Our rivers are a source of life – and a coveted resource for corporations and governments. While most hydropower companies commit to protecting these ecosystems, there’s a significant gap between policies and performance.
The UN Guiding Principles on Business and Human Rights (UNGPs) says that corporations bear direct responsibility for upholding human rights. Dam builders routinely run afoul of even weak national laws and policies, however, facing little accountability for the damage they cause. The cost is borne by those who can least afford it – rural communities, women and fragile ecosystems.
Our Work to hold the Hydropower Industry Accoutable
We work with communities to hold these companies accountable, documenting and exposing human rights abuses, harm and corruption. We advocate for redress, including through the judicial system. We engage with governments and financiers about private sector standards and safeguards. We press for a just energy transition.
Take Action for dam collapse victims
Thousands of people lost their homes when faulty construction led to a devastating dam collapse in southern Laos. Those responsible for construction of the Xe-Pian Xe-Namnoy hydropower project must be held accountable.
- Swindling the Mekong: Run-of-River Hydro (2017) (Also available in Thai, Khmer or Vietnamese)
- US Congress Supports Environmental Justice in IFI Projects (2014)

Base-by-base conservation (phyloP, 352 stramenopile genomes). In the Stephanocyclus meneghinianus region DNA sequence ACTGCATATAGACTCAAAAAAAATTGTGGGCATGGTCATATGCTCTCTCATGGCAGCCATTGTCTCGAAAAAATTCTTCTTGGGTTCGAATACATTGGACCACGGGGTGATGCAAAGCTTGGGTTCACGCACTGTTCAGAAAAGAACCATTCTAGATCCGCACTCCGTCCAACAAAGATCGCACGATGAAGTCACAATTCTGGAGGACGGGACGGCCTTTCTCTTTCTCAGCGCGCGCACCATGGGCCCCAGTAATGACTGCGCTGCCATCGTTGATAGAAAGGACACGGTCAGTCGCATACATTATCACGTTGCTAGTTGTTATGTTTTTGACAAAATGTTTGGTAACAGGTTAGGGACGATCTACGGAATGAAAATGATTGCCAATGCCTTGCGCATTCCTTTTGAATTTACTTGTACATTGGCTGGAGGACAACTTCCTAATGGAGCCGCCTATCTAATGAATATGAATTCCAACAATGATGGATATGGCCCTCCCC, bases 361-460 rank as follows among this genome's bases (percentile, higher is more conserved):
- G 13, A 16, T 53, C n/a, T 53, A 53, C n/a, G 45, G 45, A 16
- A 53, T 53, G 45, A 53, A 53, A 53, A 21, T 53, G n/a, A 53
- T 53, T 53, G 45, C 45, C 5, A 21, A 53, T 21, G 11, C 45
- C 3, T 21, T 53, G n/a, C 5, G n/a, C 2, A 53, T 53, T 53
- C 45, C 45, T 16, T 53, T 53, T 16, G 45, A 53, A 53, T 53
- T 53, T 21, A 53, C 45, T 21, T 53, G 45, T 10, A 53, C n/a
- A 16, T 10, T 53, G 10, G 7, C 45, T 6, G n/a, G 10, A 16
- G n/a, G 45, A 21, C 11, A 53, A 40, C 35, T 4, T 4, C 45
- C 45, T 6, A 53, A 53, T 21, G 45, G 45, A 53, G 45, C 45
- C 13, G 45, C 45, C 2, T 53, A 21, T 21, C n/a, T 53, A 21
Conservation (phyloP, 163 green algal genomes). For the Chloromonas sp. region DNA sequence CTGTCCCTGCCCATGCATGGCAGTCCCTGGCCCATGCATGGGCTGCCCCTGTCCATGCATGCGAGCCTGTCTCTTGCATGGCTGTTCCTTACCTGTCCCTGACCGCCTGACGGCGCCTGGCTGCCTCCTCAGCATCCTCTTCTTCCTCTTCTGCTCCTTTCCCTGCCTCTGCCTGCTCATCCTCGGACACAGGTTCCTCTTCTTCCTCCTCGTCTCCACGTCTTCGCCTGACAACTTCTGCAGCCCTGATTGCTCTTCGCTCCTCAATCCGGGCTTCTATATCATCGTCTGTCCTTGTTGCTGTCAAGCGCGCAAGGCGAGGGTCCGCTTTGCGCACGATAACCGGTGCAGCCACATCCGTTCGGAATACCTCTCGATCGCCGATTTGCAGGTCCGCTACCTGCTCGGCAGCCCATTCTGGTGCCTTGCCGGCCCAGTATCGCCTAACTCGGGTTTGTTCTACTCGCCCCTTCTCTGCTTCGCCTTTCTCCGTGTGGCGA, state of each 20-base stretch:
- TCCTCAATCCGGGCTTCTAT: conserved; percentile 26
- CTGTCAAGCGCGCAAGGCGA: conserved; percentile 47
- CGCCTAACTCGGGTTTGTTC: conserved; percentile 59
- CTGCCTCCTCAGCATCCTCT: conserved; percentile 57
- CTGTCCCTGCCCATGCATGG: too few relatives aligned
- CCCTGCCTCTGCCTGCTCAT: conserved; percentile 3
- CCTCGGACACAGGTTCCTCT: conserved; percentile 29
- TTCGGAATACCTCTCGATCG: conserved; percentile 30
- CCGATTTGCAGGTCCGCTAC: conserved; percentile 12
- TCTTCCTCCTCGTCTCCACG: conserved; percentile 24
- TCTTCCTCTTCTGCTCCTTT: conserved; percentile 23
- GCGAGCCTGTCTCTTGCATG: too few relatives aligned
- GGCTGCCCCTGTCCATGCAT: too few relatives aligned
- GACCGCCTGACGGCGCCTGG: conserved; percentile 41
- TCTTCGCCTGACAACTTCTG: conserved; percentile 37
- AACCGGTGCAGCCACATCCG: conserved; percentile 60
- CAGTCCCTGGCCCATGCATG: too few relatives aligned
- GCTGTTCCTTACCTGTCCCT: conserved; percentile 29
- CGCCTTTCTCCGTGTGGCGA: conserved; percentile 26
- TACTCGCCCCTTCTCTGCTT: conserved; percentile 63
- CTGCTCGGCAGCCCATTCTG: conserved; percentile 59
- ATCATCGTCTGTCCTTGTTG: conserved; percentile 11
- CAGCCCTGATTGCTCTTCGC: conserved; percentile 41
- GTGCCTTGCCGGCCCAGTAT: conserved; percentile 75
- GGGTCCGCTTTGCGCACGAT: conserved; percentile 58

- Activist Guides to Sinohydro’s Environment and Social Policies (2014)
- The World Bank’s Big Dam Legacy
- Greenwashing Dams (2011) (Also available in Português, Español, Chinese, Russian, Vietnamese, Turkish, or Lao)
- Powering Conflict: An Analysis of Business and Human Rights Responsibilities in the Salween Basin (2020)
- Reckless Endangerment: Assessing Responsibility for the Xe Pian-Xe Namnoy Dam Collapse (2019)
- Watered Down: How do big hydropower companies adhere to social and environmental policies and best practices? (2019)
- Klamath Dam: PacificCorp must accept responsibility for removing its dams (Shoemaker, 2020)
- Chinese-built dam projects failing on environmental standards, green group International Rivers warns (2019)
- Migratory river fish populations plunge 76% in past 50 years (The Guardian, 2020)
- PRESS RELEASE | COP26: UN human rights experts highlight continued human rights impacts of dams as civil society, Indigenous leaders call for UN climate financing mechanisms to exclude hydropowerFor Immediate Release: November 9, 2021 For Spanish: https://intlrv.rs/3C4CUOS For Portuguese: https://intlrv.rs/3qoyD6A Glasgow, Scotland – As negotiators convened at COP26 in Glasgow attempt to break the deadlock on emissions cuts…
- Organizações da sociedade civil questionam ‘Política Verde’ do Pará na COP 26Documento redigido por organizações nacionais e internacionais será entregue para paísesque estão em negociação de subsídios para o Estado do Norte, como o Reino Unido e aNoruega. Brasil, 4 de…
- COP15: for China to achieve its ecological goals, SOEs must improve their biodiversity footprintOriginally published in South China Morning Post By Zhang Jingjing and Darryl Knudsen Chinese state-owned enterprises dominate the dam construction industry and are behind some of the world’s largest mining deals…